Friday, June 13, 2014

Reading Goals

It was too easy. My cynical side is waiting for the catch; my other side is just a little giddy.

Forty-three out of 45 tenth grade students gave me a list of 5 books they might want to read this summer. All I did was expect them to. And give them some time and tools.  

If your class or school already has a fantastic summer reading program in place, stop now. I’m sure you’re way beyond me. But if youre looking for an easy way to get kids to read over the summer, I just might be able to help you. Check back at this spot in the fall to see how they followed through, but from this end, I’m excited that they set goals, and that their goals are good, reflecting a wide range of genres, challenge, sources of recommendation, and authentic reading reasons. 

One student who at the beginning of the year, when I asked the class to reflect on a book they’d read in the past, stated she was not a reader and could not remember anything she’d read. Classmates tried to prompt her with books they’d studied in 9th grade. Nope, she didn’t remember them.

Her list exceeded the expectation: It had 6 books. 

Nobody just duplicated a friend’s list and handed it in. They all seemed like fairly authentic choices. Many picked the Divergent series, The Fault in Our Stars, The Hunger Games, Ender’s Game. Clearly classmates have been recommending, and there’s the movie connection. Some picked otherbooks by an author they’d enjoyed (John Green, Haruki Murakami). 

Titles from the book pass I’d done showed up: American Born Chinese, The Help, The Memory Keeper’s Daughter, Room, Sophie’s World, Warriors Don’t Cry. Titles off The Ocean at the End of the Lane and The GoldfinchSome are clearly preparing for next year’s American Lit class (Huckleberry Finn, The Scarlet Letter, The Great Gatsby, Outliers). 

Some students very appropriately picked all high-interest YA novels; some students picked all challenging titles (All Quite on the Western Front, The Stranger, Brave New World, The Metamorphosis, and Moby Dick). Others picked a mix.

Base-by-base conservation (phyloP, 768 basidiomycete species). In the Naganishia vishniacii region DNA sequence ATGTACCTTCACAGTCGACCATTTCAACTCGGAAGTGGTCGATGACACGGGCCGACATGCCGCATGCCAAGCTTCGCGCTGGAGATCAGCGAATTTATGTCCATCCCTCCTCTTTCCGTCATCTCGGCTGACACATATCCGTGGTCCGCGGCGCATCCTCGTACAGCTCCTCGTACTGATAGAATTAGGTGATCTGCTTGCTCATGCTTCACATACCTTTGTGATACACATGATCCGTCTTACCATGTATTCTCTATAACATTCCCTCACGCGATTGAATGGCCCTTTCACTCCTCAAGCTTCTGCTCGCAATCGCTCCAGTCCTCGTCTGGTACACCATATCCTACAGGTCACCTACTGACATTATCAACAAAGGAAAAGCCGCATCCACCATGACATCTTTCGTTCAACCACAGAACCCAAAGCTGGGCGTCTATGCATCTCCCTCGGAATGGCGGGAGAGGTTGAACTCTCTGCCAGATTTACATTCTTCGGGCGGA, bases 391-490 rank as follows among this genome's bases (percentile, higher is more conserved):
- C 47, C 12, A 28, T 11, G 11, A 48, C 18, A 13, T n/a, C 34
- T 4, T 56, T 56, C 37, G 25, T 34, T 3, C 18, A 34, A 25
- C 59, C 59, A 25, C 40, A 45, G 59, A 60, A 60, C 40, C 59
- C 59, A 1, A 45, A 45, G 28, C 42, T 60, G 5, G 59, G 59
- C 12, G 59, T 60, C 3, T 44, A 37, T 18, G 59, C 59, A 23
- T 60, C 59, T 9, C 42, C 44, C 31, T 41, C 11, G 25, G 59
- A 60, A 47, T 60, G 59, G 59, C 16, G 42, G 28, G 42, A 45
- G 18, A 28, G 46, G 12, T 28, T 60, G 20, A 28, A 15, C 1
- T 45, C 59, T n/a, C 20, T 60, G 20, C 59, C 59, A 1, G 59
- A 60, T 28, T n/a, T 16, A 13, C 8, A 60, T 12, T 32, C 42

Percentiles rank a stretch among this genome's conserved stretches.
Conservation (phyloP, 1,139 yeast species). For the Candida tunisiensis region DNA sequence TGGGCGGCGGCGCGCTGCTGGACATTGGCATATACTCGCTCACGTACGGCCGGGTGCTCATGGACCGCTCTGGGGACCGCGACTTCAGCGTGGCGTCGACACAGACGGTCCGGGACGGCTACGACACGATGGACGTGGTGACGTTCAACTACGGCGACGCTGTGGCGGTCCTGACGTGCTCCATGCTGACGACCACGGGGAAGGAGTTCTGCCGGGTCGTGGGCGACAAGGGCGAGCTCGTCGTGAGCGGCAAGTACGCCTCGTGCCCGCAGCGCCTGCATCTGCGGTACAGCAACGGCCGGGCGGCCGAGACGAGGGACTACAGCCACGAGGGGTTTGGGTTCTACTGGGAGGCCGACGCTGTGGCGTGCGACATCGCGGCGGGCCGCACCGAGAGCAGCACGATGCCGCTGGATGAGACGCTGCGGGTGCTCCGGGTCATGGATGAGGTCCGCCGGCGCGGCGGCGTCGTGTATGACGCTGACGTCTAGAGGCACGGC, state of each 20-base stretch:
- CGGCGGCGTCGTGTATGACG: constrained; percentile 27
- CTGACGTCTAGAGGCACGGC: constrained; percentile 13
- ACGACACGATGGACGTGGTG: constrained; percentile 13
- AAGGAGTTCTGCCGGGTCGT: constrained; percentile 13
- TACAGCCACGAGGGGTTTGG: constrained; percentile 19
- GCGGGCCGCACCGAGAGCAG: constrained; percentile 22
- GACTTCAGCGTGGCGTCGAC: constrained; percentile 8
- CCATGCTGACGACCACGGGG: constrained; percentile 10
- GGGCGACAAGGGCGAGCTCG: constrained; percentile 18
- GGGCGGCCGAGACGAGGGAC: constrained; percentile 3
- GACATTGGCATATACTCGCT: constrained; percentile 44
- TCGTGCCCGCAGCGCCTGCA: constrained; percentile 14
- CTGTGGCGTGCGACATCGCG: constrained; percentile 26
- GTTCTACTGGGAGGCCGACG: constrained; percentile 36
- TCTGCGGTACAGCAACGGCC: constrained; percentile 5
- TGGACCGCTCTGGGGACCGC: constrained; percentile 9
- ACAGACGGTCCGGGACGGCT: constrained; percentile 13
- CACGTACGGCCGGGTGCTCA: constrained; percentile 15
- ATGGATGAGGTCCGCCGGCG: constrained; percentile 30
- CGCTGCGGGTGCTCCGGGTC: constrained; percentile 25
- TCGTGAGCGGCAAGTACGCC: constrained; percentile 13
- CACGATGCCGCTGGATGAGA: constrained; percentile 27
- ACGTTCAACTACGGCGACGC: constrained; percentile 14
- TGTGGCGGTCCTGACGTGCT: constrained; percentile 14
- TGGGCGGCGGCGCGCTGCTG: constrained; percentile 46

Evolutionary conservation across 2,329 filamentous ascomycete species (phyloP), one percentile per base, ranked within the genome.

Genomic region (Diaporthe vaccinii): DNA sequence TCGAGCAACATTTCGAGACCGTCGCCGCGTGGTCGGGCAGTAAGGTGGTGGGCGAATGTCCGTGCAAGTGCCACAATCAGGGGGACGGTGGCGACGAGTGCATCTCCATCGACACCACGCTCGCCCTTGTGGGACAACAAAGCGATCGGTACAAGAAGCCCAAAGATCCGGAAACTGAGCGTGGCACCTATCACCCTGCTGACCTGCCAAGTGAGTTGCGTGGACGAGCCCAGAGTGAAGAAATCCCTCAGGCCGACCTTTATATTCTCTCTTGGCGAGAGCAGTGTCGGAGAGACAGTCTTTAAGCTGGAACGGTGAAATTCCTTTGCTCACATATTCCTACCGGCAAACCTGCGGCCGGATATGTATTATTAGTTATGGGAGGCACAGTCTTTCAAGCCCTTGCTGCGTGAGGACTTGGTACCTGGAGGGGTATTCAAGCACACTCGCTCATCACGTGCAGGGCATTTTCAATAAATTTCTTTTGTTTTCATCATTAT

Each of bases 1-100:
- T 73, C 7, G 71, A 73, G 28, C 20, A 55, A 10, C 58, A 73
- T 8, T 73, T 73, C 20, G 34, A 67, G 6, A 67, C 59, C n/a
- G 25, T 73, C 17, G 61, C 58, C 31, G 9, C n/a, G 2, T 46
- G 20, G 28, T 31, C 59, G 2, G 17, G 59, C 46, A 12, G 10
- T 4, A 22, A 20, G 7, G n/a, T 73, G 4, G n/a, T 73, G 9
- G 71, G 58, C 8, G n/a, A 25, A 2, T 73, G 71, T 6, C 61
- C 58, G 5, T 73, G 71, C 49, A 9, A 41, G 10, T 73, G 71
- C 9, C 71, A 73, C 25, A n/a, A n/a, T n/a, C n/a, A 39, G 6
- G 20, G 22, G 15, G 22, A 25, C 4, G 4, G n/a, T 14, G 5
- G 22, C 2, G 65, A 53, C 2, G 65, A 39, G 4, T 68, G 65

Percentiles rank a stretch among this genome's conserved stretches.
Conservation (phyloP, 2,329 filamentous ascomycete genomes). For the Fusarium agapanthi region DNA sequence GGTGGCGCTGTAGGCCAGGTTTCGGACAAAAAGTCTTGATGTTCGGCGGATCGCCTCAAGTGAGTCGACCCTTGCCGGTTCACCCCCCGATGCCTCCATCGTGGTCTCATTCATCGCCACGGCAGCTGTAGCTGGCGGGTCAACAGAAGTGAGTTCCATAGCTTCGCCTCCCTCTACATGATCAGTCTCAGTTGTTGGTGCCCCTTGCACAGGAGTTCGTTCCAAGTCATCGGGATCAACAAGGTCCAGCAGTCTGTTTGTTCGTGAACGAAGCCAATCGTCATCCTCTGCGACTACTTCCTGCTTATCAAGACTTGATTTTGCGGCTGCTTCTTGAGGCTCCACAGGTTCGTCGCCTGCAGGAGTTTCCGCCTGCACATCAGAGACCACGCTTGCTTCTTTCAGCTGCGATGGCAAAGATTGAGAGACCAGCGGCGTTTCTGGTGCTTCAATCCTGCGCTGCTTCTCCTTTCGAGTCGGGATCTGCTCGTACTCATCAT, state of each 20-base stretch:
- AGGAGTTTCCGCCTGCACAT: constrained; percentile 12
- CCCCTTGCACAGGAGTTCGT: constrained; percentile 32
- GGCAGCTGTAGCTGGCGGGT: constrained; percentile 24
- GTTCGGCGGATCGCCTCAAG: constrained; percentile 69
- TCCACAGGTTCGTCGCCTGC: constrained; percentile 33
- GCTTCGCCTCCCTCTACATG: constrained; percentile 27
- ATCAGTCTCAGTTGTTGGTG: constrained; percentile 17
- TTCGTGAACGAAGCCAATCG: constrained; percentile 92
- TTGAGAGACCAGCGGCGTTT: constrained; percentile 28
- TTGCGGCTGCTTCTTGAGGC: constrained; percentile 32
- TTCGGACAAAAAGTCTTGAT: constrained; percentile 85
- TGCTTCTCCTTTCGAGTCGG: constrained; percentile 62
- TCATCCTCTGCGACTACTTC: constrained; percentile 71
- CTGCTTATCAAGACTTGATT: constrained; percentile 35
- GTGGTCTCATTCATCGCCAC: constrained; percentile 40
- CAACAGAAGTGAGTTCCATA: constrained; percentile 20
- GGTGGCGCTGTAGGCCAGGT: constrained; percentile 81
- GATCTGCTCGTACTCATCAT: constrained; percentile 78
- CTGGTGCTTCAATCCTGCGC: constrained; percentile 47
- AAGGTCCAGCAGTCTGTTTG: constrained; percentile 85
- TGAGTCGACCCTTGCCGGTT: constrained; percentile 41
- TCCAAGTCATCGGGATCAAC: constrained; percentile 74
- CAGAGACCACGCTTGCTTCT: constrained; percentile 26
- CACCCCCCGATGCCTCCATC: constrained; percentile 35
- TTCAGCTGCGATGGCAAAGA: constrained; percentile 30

Some picked books I’d recommended at one time or another--to an individual in a conference (Shiokari Pass) or to the class because I’d just read it (My Brother’s War) or because it connected to our topic (Quiet: The Power of Introverts in a World that Can’t Stop Talking).

Why did I get such a good response? I’m not sure, but here’s my best shot: context, expectations, time and tools, accountability, and modeling.

I set the context. You need to keep reading over the summer for all the reasons you need to read during the school year--because reading... 
  • Is rewarding
  • Builds a mature vocabulary
  • Improves writing
  • Presents a challenge
  • Makes you smarter
  • Prepares you for the world of college and work
  • Expands knowledge of the world
  • Deepens empathy
  • Provides opportunities to "practice" life choices
I set expectations. Because I know that for all these reasons you will want to do some reading over the summer, and because setting a goal doesn’t mean you’ll attain it, but you certainly won’t attain a goal you don’t set, I want you to compile a list by the end of summer reading goals--5 books that you might want to read this summer.

I gave them time and tools. For time, just a couple of odd chunks of time left after a quiz or assignment was done, but I did start a couple of weeks before the end of school--not just suddenly on the last day. For tools, we did one book pass, one exploration of, and one suggestion that they check the library display of senior projects on influential books they’d read. 

The tiniest bit of accountability: a really minuscule number of points on a completion mark, I’ll ask you about it when I see you next year, and I’ll send out the compiled list to the whole class for even more ideas (and who you can discuss your reading with) and to next year’s English teacher.

And, as always, my own example: 
  • Divergent, Insurgent, and Allegiant, by Veronica Roth. So many people are having book talks about them, I thought I should. And they're always out of the library--so I ordered them from Amazon. They came today! If you want to read them next year, they'll be on the shelf in my classroom.
  • A Hundred Years of Solitude by Gabriel Garcia Marquez. Supposedly the greatest Latin American author--the father of magical realism--and this is his greatest work. I've read it before, and didn't see what was so great, but I keep thinking I should try again. Marquez died in May, and this seems like a good time. Mr. Fujiwara really likes it, so I talked to him and got inspired.
  • Dune by Frank Herbert. This is a classic science fiction series, and so many people like Ender's Game, I thought I'd explore whether this series would be good to recommend as well.

What are your reading goals for the summer?

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